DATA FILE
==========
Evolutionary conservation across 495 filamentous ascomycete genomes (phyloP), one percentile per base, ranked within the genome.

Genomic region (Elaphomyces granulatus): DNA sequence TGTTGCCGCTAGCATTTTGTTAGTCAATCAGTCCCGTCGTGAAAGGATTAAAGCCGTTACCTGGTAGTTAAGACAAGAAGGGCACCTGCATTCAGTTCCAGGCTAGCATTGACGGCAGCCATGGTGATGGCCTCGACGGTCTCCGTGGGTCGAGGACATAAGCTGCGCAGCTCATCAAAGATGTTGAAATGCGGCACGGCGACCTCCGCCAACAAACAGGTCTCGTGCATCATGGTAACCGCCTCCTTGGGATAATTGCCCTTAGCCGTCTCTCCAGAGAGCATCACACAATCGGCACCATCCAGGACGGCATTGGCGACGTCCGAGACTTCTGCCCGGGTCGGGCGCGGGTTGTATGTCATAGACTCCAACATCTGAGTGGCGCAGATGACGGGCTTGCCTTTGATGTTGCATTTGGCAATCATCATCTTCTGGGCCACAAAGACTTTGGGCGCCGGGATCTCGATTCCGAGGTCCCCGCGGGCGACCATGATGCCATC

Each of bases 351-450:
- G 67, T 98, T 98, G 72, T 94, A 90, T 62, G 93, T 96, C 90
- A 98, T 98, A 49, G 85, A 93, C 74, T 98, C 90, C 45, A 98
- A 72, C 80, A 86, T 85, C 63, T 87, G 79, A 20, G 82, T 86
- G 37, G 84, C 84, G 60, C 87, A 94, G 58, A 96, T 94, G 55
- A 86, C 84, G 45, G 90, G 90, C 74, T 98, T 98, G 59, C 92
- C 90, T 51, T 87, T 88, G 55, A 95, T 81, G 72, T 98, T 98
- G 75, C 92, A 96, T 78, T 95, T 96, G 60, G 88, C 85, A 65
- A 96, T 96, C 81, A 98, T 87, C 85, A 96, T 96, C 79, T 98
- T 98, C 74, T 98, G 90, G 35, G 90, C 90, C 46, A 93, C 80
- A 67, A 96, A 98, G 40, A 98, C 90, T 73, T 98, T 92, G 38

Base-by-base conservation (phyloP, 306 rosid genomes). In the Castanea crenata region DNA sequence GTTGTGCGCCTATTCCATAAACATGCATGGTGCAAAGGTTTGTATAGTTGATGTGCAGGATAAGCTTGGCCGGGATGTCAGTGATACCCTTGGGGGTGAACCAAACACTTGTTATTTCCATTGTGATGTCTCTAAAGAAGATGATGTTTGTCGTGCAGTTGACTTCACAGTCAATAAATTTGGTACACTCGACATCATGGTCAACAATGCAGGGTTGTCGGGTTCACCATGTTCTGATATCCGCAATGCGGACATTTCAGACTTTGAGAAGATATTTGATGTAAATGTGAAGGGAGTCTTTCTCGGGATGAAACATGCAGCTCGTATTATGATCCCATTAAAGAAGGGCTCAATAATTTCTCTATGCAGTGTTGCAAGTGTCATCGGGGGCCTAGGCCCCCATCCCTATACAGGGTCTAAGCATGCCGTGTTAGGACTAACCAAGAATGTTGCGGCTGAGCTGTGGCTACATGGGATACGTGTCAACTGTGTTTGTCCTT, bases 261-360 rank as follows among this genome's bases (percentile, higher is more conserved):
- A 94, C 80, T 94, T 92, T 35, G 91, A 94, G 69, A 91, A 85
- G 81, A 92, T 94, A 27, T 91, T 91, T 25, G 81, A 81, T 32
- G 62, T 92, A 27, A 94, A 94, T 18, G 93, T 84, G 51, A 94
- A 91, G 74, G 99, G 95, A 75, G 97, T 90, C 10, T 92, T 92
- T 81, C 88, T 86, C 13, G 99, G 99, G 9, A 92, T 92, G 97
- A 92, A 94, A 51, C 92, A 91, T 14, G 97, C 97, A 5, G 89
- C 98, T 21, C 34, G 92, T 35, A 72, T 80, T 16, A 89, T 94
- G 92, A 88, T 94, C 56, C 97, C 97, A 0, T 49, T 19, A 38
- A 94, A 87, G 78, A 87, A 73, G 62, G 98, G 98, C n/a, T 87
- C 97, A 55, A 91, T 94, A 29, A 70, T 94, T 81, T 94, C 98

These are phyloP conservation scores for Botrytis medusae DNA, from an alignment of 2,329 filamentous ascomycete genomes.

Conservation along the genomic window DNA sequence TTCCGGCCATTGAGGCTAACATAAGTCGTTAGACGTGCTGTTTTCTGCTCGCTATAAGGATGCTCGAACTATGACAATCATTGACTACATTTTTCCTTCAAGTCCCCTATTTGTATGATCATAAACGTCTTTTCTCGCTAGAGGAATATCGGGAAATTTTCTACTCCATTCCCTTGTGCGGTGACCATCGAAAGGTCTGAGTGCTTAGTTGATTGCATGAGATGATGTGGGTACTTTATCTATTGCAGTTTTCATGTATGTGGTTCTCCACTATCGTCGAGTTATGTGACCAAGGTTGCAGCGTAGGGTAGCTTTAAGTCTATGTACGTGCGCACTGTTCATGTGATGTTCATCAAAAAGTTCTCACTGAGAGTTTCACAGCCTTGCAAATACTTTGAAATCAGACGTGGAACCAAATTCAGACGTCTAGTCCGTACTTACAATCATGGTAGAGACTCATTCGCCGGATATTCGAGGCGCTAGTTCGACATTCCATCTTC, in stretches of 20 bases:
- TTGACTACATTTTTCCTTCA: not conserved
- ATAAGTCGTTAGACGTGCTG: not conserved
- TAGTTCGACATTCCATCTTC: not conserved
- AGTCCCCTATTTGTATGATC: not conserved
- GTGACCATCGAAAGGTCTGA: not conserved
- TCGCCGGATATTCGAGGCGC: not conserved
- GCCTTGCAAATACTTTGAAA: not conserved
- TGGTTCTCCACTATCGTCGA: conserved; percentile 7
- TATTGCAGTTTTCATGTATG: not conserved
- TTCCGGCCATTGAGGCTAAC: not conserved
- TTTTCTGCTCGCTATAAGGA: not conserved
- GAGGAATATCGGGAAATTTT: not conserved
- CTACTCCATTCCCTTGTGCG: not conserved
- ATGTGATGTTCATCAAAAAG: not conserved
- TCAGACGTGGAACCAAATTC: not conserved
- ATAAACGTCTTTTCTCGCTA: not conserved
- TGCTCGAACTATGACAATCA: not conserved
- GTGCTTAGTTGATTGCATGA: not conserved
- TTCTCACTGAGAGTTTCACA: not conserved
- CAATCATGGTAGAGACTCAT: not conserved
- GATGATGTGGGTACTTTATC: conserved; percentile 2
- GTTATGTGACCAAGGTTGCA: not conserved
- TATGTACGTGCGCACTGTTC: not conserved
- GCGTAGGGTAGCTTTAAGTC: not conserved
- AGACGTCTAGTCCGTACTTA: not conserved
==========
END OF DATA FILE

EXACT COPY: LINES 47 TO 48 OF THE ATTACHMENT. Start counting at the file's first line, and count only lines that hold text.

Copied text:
- GATGATGTGGGTACTTTATC: conserved; percentile 2
- GTTATGTGACCAAGGTTGCA: not conserved